In England during the Tudor times a great advance in shipbuilding is observable. Henry VII. with his new ships, the “ Regent” and the “ Sovereign, ” and Henry VIII. with his “ Henry Grace a Dieu, ” or “ Great Harry, ” both came abreast of their times, but it is worthy of notice that the French then, as well as at a later period, were providing the best models for naval architecture. These big ships were armed at first with “ serpentine, ” and later with cannon and culverins. The representations of them show several tiers of guns, four or even five masts, and enormous structures by way of forecastles and deck-houses aft. As regards merchant vessels, the Genoese and the Venetians during the 15th and 16th centuries carried out great improvements. The “ carracks ” of the 16th century often reached as much as 1600 tons burden. There is a record of a Portuguese carrack captured by the English, of which the dimensions reached 165 ft. in length and 47 ft. in beam. She carried 32 pieces of brass ordnance and between 600 and 700 passengers. The Spanish Armada (1588) was composed of 132 vessels, of which the largest was about 1300 tons and 30 under 100 tons. Four galleys and four galleasses accompanied the fleet. The opposing fleet consisted of 197 vessels of which only 34 belonged to the royal navy. Of these the largest was the “ Triumph” of aboutrooo tons. The “ Ark, ” the flagship of the English admiral, was of Soo tons, carrying 55 guns. Among the armed merchant vessels employed with the fleet was the “ Buonaventure, ” the first English vessel that made a successful voyage to the Cape and India. The result to England of the defeat of the Spaniards was a great increase of mercantile activity. Merchants, instead of hiring Genoese or Venetian carracks, began to prefer building and owning home-built ships, and though the foreign merchant vessels appear to have been on a larger scale, yet, as sea-going craft, the English-built ships certainly held their own. We hear also during this period of many improvements in details, such as striking topmasts, the use of chain pumps, the introduction of studding, top gallant, sprit and top sails, also of the weighing of anchors by means of the capstan, and the use of long cables. In the men-of-war the lower tier of guns, which, as in the galleys, had been carried dangerously near the water-line, began to be raised. This improvement, however, does not seem to have been adopted in the English ships till after the Restoration. Meanwhile, in the Mediterranean the galley was still in vogue, being only partially superseded by the great galleasses, six of which are recorded to have taken part in the battle of Lepanto (1571), in which the Venetians and their allies employed no less than 208 galleys with single banks and long sweeping oars. The contrast between the conditions and the character of the vessels used in this battle and those engaged in the case of the Spanish Armada is interesting and instructive as typical of the different development of naval power in the inland and the open seas.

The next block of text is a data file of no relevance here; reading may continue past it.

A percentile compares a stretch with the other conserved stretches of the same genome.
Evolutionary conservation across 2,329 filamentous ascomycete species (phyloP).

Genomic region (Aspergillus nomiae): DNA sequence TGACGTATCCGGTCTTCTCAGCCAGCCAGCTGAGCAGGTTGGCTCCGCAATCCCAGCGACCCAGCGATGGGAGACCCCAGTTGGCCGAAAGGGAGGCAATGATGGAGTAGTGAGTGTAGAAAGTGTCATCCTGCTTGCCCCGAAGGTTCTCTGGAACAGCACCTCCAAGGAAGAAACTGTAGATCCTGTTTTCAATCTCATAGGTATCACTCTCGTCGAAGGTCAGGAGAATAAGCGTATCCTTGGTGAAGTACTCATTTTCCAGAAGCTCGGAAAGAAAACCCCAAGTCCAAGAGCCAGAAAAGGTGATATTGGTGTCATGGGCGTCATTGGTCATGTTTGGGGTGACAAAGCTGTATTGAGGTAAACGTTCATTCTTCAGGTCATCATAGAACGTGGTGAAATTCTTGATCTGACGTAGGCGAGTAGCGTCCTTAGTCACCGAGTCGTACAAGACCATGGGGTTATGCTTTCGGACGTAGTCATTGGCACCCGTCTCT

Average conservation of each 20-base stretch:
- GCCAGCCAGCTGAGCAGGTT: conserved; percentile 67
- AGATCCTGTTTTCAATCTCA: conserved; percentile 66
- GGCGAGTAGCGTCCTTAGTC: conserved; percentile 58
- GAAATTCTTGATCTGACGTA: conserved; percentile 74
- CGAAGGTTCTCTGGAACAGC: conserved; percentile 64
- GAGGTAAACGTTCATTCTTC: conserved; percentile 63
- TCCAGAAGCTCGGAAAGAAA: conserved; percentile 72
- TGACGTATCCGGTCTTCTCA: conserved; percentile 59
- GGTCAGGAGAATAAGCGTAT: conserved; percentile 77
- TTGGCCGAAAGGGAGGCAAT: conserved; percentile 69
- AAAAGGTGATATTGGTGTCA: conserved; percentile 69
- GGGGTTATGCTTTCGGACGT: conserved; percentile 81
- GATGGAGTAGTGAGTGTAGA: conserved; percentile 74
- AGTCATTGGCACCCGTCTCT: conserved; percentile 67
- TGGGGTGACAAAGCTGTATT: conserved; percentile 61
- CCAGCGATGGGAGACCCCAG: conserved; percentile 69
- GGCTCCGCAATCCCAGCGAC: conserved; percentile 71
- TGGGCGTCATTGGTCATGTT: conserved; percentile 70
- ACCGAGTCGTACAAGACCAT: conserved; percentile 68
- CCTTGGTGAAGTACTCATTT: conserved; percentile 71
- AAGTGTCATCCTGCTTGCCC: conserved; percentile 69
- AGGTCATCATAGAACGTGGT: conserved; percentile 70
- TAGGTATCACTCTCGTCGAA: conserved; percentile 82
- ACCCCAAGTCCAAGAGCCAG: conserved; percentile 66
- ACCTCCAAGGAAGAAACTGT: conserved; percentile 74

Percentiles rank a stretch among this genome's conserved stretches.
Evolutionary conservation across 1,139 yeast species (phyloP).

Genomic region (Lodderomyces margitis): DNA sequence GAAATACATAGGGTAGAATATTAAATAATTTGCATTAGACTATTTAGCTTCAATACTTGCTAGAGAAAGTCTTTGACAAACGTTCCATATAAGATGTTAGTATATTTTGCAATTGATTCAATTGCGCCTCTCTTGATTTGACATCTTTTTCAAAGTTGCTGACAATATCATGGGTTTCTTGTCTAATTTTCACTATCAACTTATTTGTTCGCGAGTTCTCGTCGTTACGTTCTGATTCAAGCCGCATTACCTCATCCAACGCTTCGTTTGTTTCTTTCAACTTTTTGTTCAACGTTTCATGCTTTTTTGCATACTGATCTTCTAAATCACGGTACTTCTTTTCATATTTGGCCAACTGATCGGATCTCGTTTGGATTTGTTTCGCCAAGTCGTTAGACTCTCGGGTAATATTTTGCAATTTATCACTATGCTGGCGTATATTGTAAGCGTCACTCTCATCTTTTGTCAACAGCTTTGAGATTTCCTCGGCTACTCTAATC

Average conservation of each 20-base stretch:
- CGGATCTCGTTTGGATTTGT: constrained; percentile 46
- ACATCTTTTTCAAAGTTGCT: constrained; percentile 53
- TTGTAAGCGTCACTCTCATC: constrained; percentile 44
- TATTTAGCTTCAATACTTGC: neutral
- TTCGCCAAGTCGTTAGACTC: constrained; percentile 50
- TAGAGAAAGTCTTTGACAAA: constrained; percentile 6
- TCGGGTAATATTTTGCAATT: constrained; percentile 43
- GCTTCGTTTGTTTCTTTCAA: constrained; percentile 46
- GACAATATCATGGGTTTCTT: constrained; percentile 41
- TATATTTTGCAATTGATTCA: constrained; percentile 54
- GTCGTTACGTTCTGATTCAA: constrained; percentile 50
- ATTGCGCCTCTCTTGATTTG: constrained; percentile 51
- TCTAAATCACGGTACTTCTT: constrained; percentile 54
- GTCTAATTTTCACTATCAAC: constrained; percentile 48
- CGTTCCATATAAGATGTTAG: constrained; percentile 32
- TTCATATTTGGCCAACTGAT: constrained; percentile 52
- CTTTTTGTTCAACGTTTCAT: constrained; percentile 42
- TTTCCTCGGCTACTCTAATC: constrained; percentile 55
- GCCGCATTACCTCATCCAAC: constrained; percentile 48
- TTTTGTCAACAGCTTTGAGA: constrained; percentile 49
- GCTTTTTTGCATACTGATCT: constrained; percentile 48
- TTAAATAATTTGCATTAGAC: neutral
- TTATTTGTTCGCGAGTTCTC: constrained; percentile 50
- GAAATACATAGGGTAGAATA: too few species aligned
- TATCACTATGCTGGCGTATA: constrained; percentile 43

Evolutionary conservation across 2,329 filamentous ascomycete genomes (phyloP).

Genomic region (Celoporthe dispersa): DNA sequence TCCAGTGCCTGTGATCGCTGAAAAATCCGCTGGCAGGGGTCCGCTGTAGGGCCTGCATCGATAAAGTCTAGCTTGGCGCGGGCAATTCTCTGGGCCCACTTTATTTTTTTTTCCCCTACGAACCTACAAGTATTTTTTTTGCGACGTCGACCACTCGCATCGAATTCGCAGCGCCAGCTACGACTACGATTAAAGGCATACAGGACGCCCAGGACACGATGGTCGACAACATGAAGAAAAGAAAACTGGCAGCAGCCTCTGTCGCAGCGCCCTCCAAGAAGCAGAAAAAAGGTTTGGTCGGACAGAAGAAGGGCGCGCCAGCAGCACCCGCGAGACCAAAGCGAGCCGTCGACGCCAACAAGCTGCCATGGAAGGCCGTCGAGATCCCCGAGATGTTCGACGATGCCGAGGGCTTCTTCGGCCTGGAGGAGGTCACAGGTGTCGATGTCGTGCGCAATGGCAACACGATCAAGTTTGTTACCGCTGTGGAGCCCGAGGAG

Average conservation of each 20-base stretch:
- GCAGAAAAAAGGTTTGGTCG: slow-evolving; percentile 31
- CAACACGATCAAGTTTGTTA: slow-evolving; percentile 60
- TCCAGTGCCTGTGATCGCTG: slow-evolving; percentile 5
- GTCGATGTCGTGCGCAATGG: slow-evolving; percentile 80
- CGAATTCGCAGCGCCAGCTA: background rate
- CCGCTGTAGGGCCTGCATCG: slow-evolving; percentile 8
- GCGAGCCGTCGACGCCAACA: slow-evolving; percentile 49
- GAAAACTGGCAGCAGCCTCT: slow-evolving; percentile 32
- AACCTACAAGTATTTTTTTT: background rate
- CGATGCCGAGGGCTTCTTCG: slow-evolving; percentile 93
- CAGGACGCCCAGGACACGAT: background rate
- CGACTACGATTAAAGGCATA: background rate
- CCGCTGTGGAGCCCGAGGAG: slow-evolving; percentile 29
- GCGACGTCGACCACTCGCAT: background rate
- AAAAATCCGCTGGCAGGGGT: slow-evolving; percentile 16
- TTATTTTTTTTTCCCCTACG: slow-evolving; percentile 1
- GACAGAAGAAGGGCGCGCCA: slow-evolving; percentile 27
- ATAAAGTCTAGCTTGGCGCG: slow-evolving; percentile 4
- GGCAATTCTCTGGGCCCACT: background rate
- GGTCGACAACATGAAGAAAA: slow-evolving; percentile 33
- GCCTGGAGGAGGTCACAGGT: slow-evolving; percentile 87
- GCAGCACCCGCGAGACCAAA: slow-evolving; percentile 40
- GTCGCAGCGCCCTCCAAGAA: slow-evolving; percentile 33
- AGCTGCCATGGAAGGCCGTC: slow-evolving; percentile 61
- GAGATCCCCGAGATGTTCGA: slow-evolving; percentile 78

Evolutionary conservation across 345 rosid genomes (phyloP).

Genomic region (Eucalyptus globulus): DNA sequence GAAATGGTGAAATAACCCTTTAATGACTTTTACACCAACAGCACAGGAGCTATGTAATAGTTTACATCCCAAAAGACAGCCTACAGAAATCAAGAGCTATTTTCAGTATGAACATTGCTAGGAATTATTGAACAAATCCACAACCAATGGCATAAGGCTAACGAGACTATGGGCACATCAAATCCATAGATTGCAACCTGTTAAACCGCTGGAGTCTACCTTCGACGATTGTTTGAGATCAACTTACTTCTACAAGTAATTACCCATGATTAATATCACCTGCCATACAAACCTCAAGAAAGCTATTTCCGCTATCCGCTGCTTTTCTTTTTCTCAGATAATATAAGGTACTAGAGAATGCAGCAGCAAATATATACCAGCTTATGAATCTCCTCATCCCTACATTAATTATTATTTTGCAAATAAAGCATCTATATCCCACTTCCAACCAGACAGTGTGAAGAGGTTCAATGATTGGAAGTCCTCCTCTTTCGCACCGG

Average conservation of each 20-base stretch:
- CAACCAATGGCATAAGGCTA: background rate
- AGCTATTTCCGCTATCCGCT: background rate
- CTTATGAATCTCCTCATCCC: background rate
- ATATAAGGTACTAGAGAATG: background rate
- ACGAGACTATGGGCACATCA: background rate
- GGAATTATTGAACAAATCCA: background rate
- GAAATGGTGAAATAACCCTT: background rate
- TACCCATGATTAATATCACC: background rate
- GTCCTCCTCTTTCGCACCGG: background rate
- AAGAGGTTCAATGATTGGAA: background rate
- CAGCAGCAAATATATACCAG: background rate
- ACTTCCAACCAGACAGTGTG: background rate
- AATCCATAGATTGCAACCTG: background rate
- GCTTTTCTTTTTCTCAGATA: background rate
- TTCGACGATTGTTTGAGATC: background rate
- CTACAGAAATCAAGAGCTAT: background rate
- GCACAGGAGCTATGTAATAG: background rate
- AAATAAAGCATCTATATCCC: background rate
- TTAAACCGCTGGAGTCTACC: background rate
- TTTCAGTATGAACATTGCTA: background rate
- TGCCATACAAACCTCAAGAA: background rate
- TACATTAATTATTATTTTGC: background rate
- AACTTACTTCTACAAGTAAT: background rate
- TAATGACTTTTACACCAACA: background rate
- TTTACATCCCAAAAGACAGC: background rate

During the I']l, l1 century the expansion of trade and the increase of mercantile enterprise were incessant. The East India Company organized its fleet of armed vessels of about 600 tons, and fought its way through Portuguese obstruction to the Indian coast. The Dutch were also competing for the trade of the East and the West, and formed similar companies with this object in view. Conflicts owing to commercial rivalry and international jealousies were inevitable. Hence in the British navy the construction of large vessels such as the “ Prince Royal ” and the “Sovereign of the Seas” (see RIGGING), which may be considered as among the earliest types of the modern wooden manof-war. English oak afforded the best timber for shipbuilding, and skilful naval architects, such as Phineas Pett, succeeded in constructing the kind of sea-going war vessel which eventually gave England the superiority in its struggle with other naval powers in this and the following century. This, however, was by no means easily gained. The Dutch and the French were not slack in the building of merchant vessels and men-of-war. The capture of vessels from time to time on either side served to enlarge the area of improvement and to assist in the progress of the art of construction. The French navy especially, under

the fostering care of Colbert, was greatly strengthened. During